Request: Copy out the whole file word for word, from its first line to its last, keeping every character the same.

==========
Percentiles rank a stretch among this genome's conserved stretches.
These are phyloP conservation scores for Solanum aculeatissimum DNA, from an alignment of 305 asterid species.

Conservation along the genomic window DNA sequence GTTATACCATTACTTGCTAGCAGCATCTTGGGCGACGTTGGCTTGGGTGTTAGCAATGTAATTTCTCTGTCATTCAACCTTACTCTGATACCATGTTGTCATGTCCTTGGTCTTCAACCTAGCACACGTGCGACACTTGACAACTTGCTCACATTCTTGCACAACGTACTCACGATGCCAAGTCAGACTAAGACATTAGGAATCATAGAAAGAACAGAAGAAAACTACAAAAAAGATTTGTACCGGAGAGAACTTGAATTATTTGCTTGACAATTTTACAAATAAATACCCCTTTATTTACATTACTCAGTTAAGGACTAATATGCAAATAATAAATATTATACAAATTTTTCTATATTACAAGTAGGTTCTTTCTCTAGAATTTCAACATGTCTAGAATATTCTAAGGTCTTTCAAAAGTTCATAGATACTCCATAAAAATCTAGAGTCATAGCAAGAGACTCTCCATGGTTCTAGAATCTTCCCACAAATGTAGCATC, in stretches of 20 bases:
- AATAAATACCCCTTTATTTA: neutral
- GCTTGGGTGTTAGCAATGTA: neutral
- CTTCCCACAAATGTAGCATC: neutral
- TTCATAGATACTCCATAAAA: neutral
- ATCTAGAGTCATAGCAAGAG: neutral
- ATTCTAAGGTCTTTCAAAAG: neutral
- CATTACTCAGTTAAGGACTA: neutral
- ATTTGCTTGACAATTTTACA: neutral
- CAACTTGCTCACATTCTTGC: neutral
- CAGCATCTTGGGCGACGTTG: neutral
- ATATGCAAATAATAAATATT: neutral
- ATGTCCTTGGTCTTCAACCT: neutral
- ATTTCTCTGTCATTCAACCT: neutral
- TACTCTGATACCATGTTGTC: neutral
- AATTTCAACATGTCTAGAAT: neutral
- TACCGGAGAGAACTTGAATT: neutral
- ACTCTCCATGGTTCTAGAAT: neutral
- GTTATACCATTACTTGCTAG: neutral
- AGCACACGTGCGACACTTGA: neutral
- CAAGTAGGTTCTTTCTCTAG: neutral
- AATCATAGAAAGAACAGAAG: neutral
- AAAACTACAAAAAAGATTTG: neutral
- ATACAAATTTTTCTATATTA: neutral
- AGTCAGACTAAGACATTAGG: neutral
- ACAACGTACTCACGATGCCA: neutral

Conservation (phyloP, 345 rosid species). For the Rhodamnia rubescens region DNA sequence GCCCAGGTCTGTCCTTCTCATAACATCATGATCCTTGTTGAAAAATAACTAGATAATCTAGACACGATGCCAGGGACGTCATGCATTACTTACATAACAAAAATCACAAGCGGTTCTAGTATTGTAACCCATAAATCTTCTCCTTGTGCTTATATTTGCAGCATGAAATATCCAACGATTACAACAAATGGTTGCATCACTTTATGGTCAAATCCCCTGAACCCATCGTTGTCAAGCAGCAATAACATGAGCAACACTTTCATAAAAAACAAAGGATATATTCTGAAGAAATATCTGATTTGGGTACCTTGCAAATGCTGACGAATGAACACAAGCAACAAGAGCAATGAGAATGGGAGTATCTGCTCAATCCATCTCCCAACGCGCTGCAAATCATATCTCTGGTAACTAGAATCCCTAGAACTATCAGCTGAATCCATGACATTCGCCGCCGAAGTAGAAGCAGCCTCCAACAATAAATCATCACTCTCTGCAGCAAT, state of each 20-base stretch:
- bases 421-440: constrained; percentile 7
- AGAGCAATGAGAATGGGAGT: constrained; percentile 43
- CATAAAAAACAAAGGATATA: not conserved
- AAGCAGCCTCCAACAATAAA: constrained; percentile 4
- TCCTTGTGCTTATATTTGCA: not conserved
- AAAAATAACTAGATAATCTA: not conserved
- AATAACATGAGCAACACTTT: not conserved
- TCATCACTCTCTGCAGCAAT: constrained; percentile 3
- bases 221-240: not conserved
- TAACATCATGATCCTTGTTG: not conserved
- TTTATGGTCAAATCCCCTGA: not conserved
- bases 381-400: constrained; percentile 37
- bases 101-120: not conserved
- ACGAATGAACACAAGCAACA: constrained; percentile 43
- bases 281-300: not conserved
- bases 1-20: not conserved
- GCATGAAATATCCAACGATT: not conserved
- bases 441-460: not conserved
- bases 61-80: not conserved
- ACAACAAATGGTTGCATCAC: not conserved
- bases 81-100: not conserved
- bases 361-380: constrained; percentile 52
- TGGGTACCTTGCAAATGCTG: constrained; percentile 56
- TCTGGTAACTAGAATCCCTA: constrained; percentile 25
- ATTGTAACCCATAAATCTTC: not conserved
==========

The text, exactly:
Percentiles rank a stretch among this genome's conserved stretches.
These are phyloP conservation scores for Solanum aculeatissimum DNA, from an alignment of 305 asterid species.

Conservation along the genomic window DNA sequence GTTATACCATTACTTGCTAGCAGCATCTTGGGCGACGTTGGCTTGGGTGTTAGCAATGTAATTTCTCTGTCATTCAACCTTACTCTGATACCATGTTGTCATGTCCTTGGTCTTCAACCTAGCACACGTGCGACACTTGACAACTTGCTCACATTCTTGCACAACGTACTCACGATGCCAAGTCAGACTAAGACATTAGGAATCATAGAAAGAACAGAAGAAAACTACAAAAAAGATTTGTACCGGAGAGAACTTGAATTATTTGCTTGACAATTTTACAAATAAATACCCCTTTATTTACATTACTCAGTTAAGGACTAATATGCAAATAATAAATATTATACAAATTTTTCTATATTACAAGTAGGTTCTTTCTCTAGAATTTCAACATGTCTAGAATATTCTAAGGTCTTTCAAAAGTTCATAGATACTCCATAAAAATCTAGAGTCATAGCAAGAGACTCTCCATGGTTCTAGAATCTTCCCACAAATGTAGCATC, in stretches of 20 bases:
- AATAAATACCCCTTTATTTA: neutral
- GCTTGGGTGTTAGCAATGTA: neutral
- CTTCCCACAAATGTAGCATC: neutral
- TTCATAGATACTCCATAAAA: neutral
- ATCTAGAGTCATAGCAAGAG: neutral
- ATTCTAAGGTCTTTCAAAAG: neutral
- CATTACTCAGTTAAGGACTA: neutral
- ATTTGCTTGACAATTTTACA: neutral
- CAACTTGCTCACATTCTTGC: neutral
- CAGCATCTTGGGCGACGTTG: neutral
- ATATGCAAATAATAAATATT: neutral
- ATGTCCTTGGTCTTCAACCT: neutral
- ATTTCTCTGTCATTCAACCT: neutral
- TACTCTGATACCATGTTGTC: neutral
- AATTTCAACATGTCTAGAAT: neutral
- TACCGGAGAGAACTTGAATT: neutral
- ACTCTCCATGGTTCTAGAAT: neutral
- GTTATACCATTACTTGCTAG: neutral
- AGCACACGTGCGACACTTGA: neutral
- CAAGTAGGTTCTTTCTCTAG: neutral
- AATCATAGAAAGAACAGAAG: neutral
- AAAACTACAAAAAAGATTTG: neutral
- ATACAAATTTTTCTATATTA: neutral
- AGTCAGACTAAGACATTAGG: neutral
- ACAACGTACTCACGATGCCA: neutral

Conservation (phyloP, 345 rosid species). For the Rhodamnia rubescens region DNA sequence GCCCAGGTCTGTCCTTCTCATAACATCATGATCCTTGTTGAAAAATAACTAGATAATCTAGACACGATGCCAGGGACGTCATGCATTACTTACATAACAAAAATCACAAGCGGTTCTAGTATTGTAACCCATAAATCTTCTCCTTGTGCTTATATTTGCAGCATGAAATATCCAACGATTACAACAAATGGTTGCATCACTTTATGGTCAAATCCCCTGAACCCATCGTTGTCAAGCAGCAATAACATGAGCAACACTTTCATAAAAAACAAAGGATATATTCTGAAGAAATATCTGATTTGGGTACCTTGCAAATGCTGACGAATGAACACAAGCAACAAGAGCAATGAGAATGGGAGTATCTGCTCAATCCATCTCCCAACGCGCTGCAAATCATATCTCTGGTAACTAGAATCCCTAGAACTATCAGCTGAATCCATGACATTCGCCGCCGAAGTAGAAGCAGCCTCCAACAATAAATCATCACTCTCTGCAGCAAT, state of each 20-base stretch:
- bases 421-440: constrained; percentile 7
- AGAGCAATGAGAATGGGAGT: constrained; percentile 43
- CATAAAAAACAAAGGATATA: not conserved
- AAGCAGCCTCCAACAATAAA: constrained; percentile 4
- TCCTTGTGCTTATATTTGCA: not conserved
- AAAAATAACTAGATAATCTA: not conserved
- AATAACATGAGCAACACTTT: not conserved
- TCATCACTCTCTGCAGCAAT: constrained; percentile 3
- bases 221-240: not conserved
- TAACATCATGATCCTTGTTG: not conserved
- TTTATGGTCAAATCCCCTGA: not conserved
- bases 381-400: constrained; percentile 37
- bases 101-120: not conserved
- ACGAATGAACACAAGCAACA: constrained; percentile 43
- bases 281-300: not conserved
- bases 1-20: not conserved
- GCATGAAATATCCAACGATT: not conserved
- bases 441-460: not conserved
- bases 61-80: not conserved
- ACAACAAATGGTTGCATCAC: not conserved
- bases 81-100: not conserved
- bases 361-380: constrained; percentile 52
- TGGGTACCTTGCAAATGCTG: constrained; percentile 56
- TCTGGTAACTAGAATCCCTA: constrained; percentile 25
- ATTGTAACCCATAAATCTTC: not conserved